Some of the Common Motorcycle Accident and Injury Questions
How much insurance do I need?
The specific coverage you are required to carry varies by state. You can learn more about specific coverage requirements on our previous blog about the topic or you can contact us for a free motorcycle insurance policy review.
There may, however, be a difference between what’s legally required and what’s best for you. Minimum coverage can still leave you vulnerable in certain situations depending on the circumstances of your accident. Make sure you understand the risks of being underinsured before making a decision on your coverage.
Is an attorney necessary after a motorcycle accident?
Whether or not an attorney is necessary depends largely on your situation and how the insurance company is treating you.
When motorcyclists are injured in an accident, their medical costs, lost wages and pain and suffering can be extraordinarily high. The insurance company may try to shift the blame from the driver to the rider, regardless of what really happened. In those situations, an injured rider may have a better chance of receiving fair compensation with the help of a motorcycle accident injury lawyer.
If, on the other hand, only property was damaged in an accident, the insurance company is fairly valuing the damage and offering a justified claim settlement, the help of a lawyer is likely not necessary.
How long do I have to file a claim or lawsuit?
The statute of limitations is the amount of time you have between when an injury occurs and the lawsuit filing deadline. Most states have a two-year statute of limitation on injuries, including Virginia, West Virginia and Georgia; South Carolina and North Carolina have a three-year statute of limitations.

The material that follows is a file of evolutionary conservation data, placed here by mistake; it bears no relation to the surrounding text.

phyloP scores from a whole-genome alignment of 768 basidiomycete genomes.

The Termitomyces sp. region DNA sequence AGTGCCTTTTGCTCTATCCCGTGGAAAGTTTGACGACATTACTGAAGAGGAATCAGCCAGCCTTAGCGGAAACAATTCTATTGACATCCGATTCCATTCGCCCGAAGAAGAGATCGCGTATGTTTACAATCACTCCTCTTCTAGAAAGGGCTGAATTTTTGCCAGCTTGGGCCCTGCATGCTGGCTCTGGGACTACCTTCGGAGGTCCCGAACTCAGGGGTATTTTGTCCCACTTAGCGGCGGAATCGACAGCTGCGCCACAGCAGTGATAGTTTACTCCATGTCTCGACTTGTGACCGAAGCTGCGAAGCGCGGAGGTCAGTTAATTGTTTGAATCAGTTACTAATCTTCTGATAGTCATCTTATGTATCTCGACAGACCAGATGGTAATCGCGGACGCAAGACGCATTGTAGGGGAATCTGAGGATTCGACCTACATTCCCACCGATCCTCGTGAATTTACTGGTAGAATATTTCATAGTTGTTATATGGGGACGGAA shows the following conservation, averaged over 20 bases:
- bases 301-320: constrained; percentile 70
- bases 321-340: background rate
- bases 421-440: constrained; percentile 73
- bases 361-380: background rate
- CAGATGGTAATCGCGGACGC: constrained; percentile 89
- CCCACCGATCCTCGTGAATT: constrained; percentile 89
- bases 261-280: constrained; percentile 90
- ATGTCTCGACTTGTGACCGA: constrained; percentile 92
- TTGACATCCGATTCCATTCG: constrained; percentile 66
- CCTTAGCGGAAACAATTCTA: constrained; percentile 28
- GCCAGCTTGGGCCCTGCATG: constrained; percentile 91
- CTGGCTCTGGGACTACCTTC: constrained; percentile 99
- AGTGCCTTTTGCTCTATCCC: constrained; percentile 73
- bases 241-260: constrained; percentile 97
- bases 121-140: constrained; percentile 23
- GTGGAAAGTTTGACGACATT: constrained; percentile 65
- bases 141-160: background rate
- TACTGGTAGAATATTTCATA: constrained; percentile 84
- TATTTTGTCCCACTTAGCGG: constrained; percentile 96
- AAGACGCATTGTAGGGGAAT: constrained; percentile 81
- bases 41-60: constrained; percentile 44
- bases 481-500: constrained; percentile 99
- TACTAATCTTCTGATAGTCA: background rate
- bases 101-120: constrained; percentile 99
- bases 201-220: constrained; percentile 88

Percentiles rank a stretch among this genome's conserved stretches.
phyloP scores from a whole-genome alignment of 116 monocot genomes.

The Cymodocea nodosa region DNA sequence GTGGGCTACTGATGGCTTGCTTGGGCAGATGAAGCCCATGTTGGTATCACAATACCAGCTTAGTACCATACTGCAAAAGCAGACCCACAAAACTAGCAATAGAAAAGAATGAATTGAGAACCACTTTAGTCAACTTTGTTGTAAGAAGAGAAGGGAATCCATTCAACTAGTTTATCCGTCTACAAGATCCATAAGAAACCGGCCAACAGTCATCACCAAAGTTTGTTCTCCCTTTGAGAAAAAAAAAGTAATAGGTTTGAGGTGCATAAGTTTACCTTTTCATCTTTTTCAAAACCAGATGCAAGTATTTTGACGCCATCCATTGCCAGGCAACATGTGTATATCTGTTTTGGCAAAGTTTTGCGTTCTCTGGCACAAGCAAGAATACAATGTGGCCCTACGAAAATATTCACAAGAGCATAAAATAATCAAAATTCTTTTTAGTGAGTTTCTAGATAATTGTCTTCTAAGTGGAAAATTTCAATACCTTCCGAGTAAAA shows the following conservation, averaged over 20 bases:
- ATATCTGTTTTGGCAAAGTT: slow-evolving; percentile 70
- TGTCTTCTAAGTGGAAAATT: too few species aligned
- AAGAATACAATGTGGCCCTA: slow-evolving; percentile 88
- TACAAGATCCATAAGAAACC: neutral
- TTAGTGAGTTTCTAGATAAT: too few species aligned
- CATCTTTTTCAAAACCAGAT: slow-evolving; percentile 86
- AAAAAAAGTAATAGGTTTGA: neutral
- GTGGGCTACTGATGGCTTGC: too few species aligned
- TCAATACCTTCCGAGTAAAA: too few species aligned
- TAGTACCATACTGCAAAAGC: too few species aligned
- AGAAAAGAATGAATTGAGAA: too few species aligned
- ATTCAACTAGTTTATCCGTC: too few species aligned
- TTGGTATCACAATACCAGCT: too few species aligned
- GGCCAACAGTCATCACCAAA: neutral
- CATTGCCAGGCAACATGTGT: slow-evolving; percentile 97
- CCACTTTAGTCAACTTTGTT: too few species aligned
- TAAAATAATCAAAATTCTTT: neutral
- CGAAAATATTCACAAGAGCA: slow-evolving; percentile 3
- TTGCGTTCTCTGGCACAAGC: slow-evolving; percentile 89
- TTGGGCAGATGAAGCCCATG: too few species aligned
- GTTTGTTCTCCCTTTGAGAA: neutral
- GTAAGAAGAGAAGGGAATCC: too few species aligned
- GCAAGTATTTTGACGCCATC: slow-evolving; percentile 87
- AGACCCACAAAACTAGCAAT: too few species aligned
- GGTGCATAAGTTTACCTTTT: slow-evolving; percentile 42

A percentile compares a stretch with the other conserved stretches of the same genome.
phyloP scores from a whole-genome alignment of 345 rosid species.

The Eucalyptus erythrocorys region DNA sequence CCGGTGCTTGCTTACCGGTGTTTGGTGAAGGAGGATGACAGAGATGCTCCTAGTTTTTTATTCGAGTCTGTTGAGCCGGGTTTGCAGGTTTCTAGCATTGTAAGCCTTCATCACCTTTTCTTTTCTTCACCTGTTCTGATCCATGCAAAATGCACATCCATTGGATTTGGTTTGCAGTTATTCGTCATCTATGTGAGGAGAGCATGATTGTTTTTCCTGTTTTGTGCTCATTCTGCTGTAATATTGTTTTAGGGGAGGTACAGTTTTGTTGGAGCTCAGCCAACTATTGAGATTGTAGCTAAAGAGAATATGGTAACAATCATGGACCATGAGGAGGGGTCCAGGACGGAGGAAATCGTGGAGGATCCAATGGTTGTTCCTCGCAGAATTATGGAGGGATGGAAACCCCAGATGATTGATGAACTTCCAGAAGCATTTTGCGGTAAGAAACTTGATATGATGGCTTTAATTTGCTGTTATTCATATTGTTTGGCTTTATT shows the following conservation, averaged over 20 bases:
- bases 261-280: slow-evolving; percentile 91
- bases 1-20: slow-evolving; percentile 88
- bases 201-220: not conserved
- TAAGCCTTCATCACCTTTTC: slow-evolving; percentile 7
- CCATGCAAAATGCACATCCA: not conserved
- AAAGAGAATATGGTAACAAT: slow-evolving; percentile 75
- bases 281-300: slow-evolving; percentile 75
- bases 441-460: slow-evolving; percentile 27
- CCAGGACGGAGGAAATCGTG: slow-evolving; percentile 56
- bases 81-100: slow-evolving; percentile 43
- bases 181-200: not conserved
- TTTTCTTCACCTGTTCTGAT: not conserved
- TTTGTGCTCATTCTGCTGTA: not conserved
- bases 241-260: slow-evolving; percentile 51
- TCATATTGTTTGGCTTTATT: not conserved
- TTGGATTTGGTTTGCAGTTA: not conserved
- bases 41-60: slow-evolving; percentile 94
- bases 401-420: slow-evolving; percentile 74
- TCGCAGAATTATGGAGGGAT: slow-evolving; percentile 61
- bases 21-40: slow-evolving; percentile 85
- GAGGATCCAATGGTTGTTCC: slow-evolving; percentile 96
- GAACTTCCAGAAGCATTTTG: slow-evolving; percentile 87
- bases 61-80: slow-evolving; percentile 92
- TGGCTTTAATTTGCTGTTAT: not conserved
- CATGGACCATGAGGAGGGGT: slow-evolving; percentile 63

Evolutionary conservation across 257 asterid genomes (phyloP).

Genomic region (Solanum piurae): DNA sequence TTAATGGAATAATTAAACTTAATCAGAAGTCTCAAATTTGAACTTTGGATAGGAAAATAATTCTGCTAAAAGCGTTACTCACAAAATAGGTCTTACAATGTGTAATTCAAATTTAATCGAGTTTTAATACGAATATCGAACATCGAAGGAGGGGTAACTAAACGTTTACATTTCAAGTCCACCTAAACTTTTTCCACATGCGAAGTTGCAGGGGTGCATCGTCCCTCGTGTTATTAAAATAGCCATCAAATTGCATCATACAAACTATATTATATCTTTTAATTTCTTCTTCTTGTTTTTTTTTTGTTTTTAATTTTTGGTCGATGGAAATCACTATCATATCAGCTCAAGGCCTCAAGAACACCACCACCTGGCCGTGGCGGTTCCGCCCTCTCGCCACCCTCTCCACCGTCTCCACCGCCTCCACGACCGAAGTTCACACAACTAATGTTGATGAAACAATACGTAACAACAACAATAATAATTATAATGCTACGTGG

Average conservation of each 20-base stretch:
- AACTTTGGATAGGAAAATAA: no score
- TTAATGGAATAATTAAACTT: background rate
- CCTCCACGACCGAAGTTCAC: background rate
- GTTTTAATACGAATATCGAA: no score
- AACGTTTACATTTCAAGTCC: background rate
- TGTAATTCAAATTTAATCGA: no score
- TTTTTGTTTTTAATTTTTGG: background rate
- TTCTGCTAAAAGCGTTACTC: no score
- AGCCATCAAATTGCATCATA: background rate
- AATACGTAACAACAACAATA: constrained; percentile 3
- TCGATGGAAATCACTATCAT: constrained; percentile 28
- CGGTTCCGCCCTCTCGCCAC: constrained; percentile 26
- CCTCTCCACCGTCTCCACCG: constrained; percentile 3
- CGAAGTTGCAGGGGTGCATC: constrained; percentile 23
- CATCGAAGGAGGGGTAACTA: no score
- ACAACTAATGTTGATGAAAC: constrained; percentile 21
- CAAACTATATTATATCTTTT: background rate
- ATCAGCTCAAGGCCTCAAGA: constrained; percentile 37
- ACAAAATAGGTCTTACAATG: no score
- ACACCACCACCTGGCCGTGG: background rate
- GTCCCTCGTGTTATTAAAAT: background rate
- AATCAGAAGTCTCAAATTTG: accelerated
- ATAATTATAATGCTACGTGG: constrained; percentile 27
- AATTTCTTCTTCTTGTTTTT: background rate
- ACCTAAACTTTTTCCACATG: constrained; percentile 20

If you’ve been injured it’s usually best not to procrastinate on this deadline. Two or three years sounds like a long time, but it’s easy for photo evidence to get lost, memories to fade and complications to spring up.
Sometimes, however, there’s no way to avoid waiting to file. It can take years to discover the full extent of a serious injury, or to determine an injury you thought was minor at the time of the accidents is far more serious.
How much do lawyers cost? Why do some make it seem like they offer free representation?
Most personal injury attorneys, including those who represent injured riders, fight for clients on a “contingency fee” basis. Their compensation for representing you is contingent on them winning. Once your case is over, they get a previously agreed upon percentage – one third – of the settlement or verdict as compensation.
It’s hard to imagine the personal injury system working without a contingency fee basis in place. Some of the most powerful leverage insurance companies have when negotiating with injured people is their lack of monetary resources.
Even during good times, most people don’t have the spare money to hire a lawyer. Having a ton of medical bills and being unable to work due to injuries makes money even tighter for most injured motorcyclists.
How long do personal injury cases take?